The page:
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dc.contributor.advisorBaylouny, Anne Marie
dc.contributor.authorKasatkin, Jacqueline-Marie W.W.
dc.dateJun-17
dc.date.accessioned2017-08-14T16:48:54Z
dc.date.available2017-08-14T16:48:54Z
dc.date.issued2017-06
dc.identifier.urihttp://hdl.handle.net/10945/55633
dc.descriptionApproved for public release; distribution is unlimiteden_US
dc.description.abstractMany assume any woman who serves as a terrorist combatant or suicide bomber does so at the behest of a male-dominated hierarchy and not of her own volition. However, this overarching notion appears contradictory given the historical participation of women within liberation movements, uprisings, and terrorism. Faced with what seems to be a growing trend within violent extremist organizations, states, militaries, policy-makers, and academics are confronted with a vital question: Are women purely serving as baby factories for future terrorists, as sex slaves, as logistical support, and as sacrificial lambs; or, do they have a more active, combatant role? In examining the evolving roles of women within Islamist extremist organizations, this thesis concludes that women are not merely innocent bystanders coopted and coerced by male-dominated patriarchal Islamist organizations. Women are increasingly seeking more combatant and more public roles in these organizations and, in so doing, constitute a legitimate threat that must be engaged. Through a review of the prevailing literature concerning women's participation in violence and analysis of the Islamic Resistance Movement, al-Qaeda, and the Islamic State, this thesis highlights the crucial and evolving roles that women play within violent Islamist organizations. The author concludes that the more nationalistic an organization becomes, the greater the role women tend to have within it. As such, should organizations such as al-Qaeda and the Islamic State establish a nationalist objective, vice their current global jihadist agenda, female participation within these organizations may further evolve beyond purely militant roles and into the realm of politics and leadership. By highlighting the fact that men do not possess a monopoly on violence, the author informs policy-makers and planners of the risks involved in discounting the agency of female participants within these organizations.en_US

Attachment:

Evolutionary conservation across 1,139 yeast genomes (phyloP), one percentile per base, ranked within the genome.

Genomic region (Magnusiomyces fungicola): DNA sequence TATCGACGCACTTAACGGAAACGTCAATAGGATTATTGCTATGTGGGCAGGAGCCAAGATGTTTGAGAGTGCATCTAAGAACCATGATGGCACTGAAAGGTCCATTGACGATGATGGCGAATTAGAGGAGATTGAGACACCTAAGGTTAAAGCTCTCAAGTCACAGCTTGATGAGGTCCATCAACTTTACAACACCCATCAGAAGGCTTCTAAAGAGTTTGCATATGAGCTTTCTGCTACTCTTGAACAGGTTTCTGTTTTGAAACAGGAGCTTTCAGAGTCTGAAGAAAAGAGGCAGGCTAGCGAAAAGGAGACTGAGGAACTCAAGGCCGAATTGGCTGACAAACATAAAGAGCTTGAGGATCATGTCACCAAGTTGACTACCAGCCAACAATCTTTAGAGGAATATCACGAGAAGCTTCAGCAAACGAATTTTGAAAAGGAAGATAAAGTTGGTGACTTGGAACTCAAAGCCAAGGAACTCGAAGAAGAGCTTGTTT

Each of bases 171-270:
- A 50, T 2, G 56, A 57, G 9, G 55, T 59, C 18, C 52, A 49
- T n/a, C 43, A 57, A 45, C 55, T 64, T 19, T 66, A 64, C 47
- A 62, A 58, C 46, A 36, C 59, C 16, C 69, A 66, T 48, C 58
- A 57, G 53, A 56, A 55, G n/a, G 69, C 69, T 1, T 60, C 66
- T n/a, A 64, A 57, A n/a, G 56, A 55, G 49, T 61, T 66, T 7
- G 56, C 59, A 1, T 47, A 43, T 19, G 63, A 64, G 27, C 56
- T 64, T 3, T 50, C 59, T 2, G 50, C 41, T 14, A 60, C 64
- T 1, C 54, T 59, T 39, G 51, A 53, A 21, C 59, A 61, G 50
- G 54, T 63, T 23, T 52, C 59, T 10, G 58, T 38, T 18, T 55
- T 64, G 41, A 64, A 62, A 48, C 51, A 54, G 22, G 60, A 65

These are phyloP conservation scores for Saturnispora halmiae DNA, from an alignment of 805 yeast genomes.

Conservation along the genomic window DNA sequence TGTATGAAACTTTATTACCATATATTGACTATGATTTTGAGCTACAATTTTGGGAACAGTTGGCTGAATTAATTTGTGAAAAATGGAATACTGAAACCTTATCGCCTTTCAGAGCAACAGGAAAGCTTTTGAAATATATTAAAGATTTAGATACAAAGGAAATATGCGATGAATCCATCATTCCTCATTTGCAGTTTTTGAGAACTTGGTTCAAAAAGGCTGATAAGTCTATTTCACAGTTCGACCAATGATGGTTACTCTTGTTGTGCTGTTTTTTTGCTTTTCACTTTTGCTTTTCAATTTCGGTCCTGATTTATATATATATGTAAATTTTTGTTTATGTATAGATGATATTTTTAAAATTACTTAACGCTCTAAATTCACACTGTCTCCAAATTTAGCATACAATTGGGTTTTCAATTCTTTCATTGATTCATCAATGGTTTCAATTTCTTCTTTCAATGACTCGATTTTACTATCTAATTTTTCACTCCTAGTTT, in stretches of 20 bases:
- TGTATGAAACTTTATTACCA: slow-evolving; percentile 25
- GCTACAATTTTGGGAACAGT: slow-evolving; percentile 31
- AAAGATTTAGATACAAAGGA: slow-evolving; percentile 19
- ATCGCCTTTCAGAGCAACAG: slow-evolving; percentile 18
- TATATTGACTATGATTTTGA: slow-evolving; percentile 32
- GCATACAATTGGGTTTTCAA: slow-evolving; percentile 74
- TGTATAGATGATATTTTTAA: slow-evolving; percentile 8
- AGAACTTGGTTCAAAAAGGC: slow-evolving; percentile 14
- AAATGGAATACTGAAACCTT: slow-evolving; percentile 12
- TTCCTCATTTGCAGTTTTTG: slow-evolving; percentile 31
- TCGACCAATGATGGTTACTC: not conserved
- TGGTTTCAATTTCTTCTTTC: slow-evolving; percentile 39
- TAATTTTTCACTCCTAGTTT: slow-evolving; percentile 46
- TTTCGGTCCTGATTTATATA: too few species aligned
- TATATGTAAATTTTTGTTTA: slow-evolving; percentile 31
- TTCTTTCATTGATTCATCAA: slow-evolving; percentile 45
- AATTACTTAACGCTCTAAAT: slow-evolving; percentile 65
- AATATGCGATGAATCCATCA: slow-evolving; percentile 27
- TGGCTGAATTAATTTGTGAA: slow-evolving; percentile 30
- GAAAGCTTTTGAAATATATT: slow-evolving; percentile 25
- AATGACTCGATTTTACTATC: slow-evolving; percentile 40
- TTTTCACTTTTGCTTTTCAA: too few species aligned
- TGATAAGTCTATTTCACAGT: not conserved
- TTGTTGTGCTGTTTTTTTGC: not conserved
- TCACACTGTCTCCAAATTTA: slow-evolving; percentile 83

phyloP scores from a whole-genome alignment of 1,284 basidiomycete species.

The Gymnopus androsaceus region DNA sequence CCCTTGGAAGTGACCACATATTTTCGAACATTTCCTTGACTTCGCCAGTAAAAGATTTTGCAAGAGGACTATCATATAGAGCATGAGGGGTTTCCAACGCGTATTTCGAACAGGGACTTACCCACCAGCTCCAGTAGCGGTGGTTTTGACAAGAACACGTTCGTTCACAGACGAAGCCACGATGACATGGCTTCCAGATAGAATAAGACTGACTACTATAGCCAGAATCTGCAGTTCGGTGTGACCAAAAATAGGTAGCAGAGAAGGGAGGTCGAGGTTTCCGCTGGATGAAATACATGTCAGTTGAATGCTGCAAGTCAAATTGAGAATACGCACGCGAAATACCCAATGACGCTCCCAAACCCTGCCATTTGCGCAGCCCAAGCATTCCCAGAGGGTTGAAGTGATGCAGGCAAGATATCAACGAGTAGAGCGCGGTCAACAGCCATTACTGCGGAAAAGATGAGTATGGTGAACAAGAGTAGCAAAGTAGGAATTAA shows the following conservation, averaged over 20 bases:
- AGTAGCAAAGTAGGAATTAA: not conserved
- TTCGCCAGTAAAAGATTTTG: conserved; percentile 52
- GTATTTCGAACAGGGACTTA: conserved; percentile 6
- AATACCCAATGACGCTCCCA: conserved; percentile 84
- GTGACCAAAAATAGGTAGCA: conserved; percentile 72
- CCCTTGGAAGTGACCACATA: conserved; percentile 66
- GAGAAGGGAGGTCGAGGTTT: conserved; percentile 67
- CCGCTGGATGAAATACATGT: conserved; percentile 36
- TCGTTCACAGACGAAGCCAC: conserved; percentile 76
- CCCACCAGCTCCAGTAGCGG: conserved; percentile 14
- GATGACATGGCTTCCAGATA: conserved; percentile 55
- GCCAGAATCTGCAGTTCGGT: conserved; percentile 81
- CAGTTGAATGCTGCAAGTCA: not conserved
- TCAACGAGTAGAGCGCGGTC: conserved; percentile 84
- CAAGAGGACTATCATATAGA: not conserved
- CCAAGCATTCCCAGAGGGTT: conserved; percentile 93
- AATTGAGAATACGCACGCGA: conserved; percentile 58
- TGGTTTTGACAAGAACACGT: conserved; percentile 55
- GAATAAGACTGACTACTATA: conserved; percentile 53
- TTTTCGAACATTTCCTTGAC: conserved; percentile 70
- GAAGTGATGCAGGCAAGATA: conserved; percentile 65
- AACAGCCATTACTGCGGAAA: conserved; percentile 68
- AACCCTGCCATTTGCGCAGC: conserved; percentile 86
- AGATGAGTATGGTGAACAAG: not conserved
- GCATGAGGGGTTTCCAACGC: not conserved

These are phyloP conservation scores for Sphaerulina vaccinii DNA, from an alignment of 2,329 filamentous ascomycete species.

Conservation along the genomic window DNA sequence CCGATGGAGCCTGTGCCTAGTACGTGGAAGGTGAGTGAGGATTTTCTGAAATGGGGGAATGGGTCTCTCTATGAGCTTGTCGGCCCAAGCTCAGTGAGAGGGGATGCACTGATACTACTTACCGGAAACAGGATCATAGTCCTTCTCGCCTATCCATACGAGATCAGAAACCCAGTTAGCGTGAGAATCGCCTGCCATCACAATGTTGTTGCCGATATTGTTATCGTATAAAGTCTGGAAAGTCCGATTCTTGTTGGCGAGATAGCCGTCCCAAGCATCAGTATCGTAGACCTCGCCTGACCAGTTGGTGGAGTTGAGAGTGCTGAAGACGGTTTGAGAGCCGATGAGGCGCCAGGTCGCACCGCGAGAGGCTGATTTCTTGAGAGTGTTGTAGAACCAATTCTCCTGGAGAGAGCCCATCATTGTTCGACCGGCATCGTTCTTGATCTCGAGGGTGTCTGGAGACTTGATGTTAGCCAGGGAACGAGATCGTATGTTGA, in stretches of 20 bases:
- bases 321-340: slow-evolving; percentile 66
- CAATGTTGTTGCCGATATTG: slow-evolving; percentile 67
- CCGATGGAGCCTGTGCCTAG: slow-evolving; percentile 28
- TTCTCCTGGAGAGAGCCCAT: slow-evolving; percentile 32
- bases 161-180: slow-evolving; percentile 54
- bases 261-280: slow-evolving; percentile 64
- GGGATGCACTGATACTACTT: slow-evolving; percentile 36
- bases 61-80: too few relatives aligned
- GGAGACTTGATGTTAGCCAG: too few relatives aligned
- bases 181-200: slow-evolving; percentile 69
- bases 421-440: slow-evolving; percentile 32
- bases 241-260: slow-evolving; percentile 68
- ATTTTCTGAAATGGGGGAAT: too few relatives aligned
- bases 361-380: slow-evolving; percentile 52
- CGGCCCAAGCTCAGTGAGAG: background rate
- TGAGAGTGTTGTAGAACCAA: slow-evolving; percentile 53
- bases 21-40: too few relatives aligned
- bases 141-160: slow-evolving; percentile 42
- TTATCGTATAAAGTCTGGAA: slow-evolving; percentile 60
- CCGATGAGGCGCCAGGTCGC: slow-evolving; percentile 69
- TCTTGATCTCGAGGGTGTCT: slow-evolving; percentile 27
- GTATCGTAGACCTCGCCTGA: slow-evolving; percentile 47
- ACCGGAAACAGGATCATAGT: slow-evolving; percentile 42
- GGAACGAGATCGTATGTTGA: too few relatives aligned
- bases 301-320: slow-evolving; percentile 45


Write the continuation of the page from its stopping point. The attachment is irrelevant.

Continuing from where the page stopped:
dc.description.urihttp://archive.org/details/veiledbombshells1094555633
dc.publisherMonterey, California: Naval Postgraduate Schoolen_US
dc.rightsThis publication is a work of the U.S. Government as defined in Title 17, United States Code, Section 101. Copyright protection is not available for this work in the United States.en_US
dc.titleVeiled "bombshells": Women's participation in Islamist extremist organizationsen_US
dc.typeThesisen_US
dc.contributor.secondreaderHafez, Mohammed
dc.contributor.departmentNational Security Affairs (NSA)
dc.subject.authorterrorismen_US
dc.subject.authorcounter-terrorismen_US
dc.subject.authorextremismen_US
dc.subject.authorsuicide bomberen_US
dc.subject.authormartyrdomen_US
dc.subject.authorviolent extremist organizationsen_US
dc.subject.authorVEOen_US
dc.subject.authorIslamisten_US
dc.subject.authorIslamist extremist organizationsen_US
dc.subject.authorIEOen_US
dc.subject.authorIslamic Resistance Movementen_US
dc.subject.authorHAMASen_US
dc.subject.authoral-Qaedaen_US
dc.subject.authorAQen_US
dc.subject.authorIslamic Stateen_US
dc.subject.authorISISen_US
dc.subject.authorfemale suicide bombersen_US
dc.subject.authorfemale martyrsen_US
dc.subject.authorfemale terroristsen_US
dc.subject.authorfemale combatantsen_US
dc.subject.authorwomen in violenceen_US
dc.description.serviceLieutenant Commander, United States Navyen_US
etd.thesisdegree.nameMaster of Arts in Security Studies (Middle East, South Asia, Sub-saharan Africa)en_US
etd.thesisdegree.levelMastersen_US
etd.thesisdegree.disciplineSecurity Studies (Middle East, South Asia, Sub-saharan Africa)en_US
etd.thesisdegree.grantorNaval Postgraduate Schoolen_US


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